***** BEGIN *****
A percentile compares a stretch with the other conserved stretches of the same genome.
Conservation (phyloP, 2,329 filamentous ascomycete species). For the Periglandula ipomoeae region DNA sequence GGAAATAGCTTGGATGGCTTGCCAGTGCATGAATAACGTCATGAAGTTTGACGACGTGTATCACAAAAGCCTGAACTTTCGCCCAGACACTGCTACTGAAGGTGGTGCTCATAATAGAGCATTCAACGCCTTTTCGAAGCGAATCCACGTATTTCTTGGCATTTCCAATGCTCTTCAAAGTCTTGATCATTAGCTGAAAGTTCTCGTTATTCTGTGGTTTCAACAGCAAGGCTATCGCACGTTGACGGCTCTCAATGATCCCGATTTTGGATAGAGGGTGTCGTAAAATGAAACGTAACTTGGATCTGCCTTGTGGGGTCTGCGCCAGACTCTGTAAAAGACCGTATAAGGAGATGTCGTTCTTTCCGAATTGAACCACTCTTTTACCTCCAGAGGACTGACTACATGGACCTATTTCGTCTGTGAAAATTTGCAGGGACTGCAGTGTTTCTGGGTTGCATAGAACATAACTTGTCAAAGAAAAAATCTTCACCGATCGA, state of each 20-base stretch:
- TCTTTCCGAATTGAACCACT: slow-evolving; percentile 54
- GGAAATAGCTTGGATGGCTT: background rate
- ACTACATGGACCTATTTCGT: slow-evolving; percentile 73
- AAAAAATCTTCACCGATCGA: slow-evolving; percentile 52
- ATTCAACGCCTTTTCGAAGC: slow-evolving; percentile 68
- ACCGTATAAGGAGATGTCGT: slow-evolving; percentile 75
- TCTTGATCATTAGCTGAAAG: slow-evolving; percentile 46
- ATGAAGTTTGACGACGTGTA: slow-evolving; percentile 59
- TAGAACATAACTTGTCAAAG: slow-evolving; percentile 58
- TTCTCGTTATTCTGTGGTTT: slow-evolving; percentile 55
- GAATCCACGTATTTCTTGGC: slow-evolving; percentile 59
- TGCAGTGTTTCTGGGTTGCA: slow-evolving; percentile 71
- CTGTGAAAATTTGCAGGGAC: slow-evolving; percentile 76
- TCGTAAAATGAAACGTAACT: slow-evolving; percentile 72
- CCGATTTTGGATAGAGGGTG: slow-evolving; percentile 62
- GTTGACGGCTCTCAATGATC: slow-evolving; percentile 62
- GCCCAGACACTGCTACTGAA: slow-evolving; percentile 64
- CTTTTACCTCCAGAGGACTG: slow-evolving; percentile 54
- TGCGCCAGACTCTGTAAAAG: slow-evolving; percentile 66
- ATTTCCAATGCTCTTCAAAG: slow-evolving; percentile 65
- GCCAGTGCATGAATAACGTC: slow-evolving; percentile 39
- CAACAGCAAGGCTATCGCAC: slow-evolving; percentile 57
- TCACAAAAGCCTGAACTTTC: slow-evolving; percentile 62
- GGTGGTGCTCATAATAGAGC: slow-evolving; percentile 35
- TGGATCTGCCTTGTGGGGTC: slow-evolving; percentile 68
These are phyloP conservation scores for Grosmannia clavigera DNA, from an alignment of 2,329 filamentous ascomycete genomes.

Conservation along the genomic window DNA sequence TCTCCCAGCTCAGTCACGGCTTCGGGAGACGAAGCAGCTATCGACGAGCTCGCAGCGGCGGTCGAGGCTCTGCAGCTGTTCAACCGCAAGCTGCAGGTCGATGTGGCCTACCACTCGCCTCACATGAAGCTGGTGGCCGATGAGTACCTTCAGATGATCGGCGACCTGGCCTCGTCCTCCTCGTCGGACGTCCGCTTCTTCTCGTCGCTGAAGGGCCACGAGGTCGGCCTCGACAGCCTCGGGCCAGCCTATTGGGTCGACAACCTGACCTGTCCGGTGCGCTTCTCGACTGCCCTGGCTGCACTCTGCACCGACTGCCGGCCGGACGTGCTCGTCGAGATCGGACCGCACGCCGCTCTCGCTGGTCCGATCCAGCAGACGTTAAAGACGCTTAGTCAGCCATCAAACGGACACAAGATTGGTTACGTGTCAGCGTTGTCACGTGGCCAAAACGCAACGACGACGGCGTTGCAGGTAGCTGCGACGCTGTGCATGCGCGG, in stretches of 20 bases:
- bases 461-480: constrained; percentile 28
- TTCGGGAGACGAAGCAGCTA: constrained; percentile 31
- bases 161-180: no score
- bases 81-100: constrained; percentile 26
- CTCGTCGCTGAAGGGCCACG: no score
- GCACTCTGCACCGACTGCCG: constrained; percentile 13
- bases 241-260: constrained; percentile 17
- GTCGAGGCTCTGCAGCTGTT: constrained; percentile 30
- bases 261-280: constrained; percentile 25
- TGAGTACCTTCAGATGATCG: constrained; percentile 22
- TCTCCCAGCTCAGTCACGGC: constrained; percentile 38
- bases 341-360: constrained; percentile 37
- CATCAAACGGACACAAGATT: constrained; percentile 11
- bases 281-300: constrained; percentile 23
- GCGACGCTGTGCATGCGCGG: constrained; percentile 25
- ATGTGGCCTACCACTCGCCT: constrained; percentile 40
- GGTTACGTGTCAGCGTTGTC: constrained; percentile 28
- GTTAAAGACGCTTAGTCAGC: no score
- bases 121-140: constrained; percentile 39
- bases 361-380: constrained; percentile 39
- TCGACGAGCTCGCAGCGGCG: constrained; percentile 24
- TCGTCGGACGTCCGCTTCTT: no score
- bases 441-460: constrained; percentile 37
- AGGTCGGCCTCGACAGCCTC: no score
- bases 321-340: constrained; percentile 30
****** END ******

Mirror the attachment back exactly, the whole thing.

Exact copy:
A percentile compares a stretch with the other conserved stretches of the same genome.
Conservation (phyloP, 2,329 filamentous ascomycete species). For the Periglandula ipomoeae region DNA sequence GGAAATAGCTTGGATGGCTTGCCAGTGCATGAATAACGTCATGAAGTTTGACGACGTGTATCACAAAAGCCTGAACTTTCGCCCAGACACTGCTACTGAAGGTGGTGCTCATAATAGAGCATTCAACGCCTTTTCGAAGCGAATCCACGTATTTCTTGGCATTTCCAATGCTCTTCAAAGTCTTGATCATTAGCTGAAAGTTCTCGTTATTCTGTGGTTTCAACAGCAAGGCTATCGCACGTTGACGGCTCTCAATGATCCCGATTTTGGATAGAGGGTGTCGTAAAATGAAACGTAACTTGGATCTGCCTTGTGGGGTCTGCGCCAGACTCTGTAAAAGACCGTATAAGGAGATGTCGTTCTTTCCGAATTGAACCACTCTTTTACCTCCAGAGGACTGACTACATGGACCTATTTCGTCTGTGAAAATTTGCAGGGACTGCAGTGTTTCTGGGTTGCATAGAACATAACTTGTCAAAGAAAAAATCTTCACCGATCGA, state of each 20-base stretch:
- TCTTTCCGAATTGAACCACT: slow-evolving; percentile 54
- GGAAATAGCTTGGATGGCTT: background rate
- ACTACATGGACCTATTTCGT: slow-evolving; percentile 73
- AAAAAATCTTCACCGATCGA: slow-evolving; percentile 52
- ATTCAACGCCTTTTCGAAGC: slow-evolving; percentile 68
- ACCGTATAAGGAGATGTCGT: slow-evolving; percentile 75
- TCTTGATCATTAGCTGAAAG: slow-evolving; percentile 46
- ATGAAGTTTGACGACGTGTA: slow-evolving; percentile 59
- TAGAACATAACTTGTCAAAG: slow-evolving; percentile 58
- TTCTCGTTATTCTGTGGTTT: slow-evolving; percentile 55
- GAATCCACGTATTTCTTGGC: slow-evolving; percentile 59
- TGCAGTGTTTCTGGGTTGCA: slow-evolving; percentile 71
- CTGTGAAAATTTGCAGGGAC: slow-evolving; percentile 76
- TCGTAAAATGAAACGTAACT: slow-evolving; percentile 72
- CCGATTTTGGATAGAGGGTG: slow-evolving; percentile 62
- GTTGACGGCTCTCAATGATC: slow-evolving; percentile 62
- GCCCAGACACTGCTACTGAA: slow-evolving; percentile 64
- CTTTTACCTCCAGAGGACTG: slow-evolving; percentile 54
- TGCGCCAGACTCTGTAAAAG: slow-evolving; percentile 66
- ATTTCCAATGCTCTTCAAAG: slow-evolving; percentile 65
- GCCAGTGCATGAATAACGTC: slow-evolving; percentile 39
- CAACAGCAAGGCTATCGCAC: slow-evolving; percentile 57
- TCACAAAAGCCTGAACTTTC: slow-evolving; percentile 62
- GGTGGTGCTCATAATAGAGC: slow-evolving; percentile 35
- TGGATCTGCCTTGTGGGGTC: slow-evolving; percentile 68
These are phyloP conservation scores for Grosmannia clavigera DNA, from an alignment of 2,329 filamentous ascomycete genomes.

Conservation along the genomic window DNA sequence TCTCCCAGCTCAGTCACGGCTTCGGGAGACGAAGCAGCTATCGACGAGCTCGCAGCGGCGGTCGAGGCTCTGCAGCTGTTCAACCGCAAGCTGCAGGTCGATGTGGCCTACCACTCGCCTCACATGAAGCTGGTGGCCGATGAGTACCTTCAGATGATCGGCGACCTGGCCTCGTCCTCCTCGTCGGACGTCCGCTTCTTCTCGTCGCTGAAGGGCCACGAGGTCGGCCTCGACAGCCTCGGGCCAGCCTATTGGGTCGACAACCTGACCTGTCCGGTGCGCTTCTCGACTGCCCTGGCTGCACTCTGCACCGACTGCCGGCCGGACGTGCTCGTCGAGATCGGACCGCACGCCGCTCTCGCTGGTCCGATCCAGCAGACGTTAAAGACGCTTAGTCAGCCATCAAACGGACACAAGATTGGTTACGTGTCAGCGTTGTCACGTGGCCAAAACGCAACGACGACGGCGTTGCAGGTAGCTGCGACGCTGTGCATGCGCGG, in stretches of 20 bases:
- bases 461-480: constrained; percentile 28
- TTCGGGAGACGAAGCAGCTA: constrained; percentile 31
- bases 161-180: no score
- bases 81-100: constrained; percentile 26
- CTCGTCGCTGAAGGGCCACG: no score
- GCACTCTGCACCGACTGCCG: constrained; percentile 13
- bases 241-260: constrained; percentile 17
- GTCGAGGCTCTGCAGCTGTT: constrained; percentile 30
- bases 261-280: constrained; percentile 25
- TGAGTACCTTCAGATGATCG: constrained; percentile 22
- TCTCCCAGCTCAGTCACGGC: constrained; percentile 38
- bases 341-360: constrained; percentile 37
- CATCAAACGGACACAAGATT: constrained; percentile 11
- bases 281-300: constrained; percentile 23
- GCGACGCTGTGCATGCGCGG: constrained; percentile 25
- ATGTGGCCTACCACTCGCCT: constrained; percentile 40
- GGTTACGTGTCAGCGTTGTC: constrained; percentile 28
- GTTAAAGACGCTTAGTCAGC: no score
- bases 121-140: constrained; percentile 39
- bases 361-380: constrained; percentile 39
- TCGACGAGCTCGCAGCGGCG: constrained; percentile 24
- TCGTCGGACGTCCGCTTCTT: no score
- bases 441-460: constrained; percentile 37
- AGGTCGGCCTCGACAGCCTC: no score
- bases 321-340: constrained; percentile 30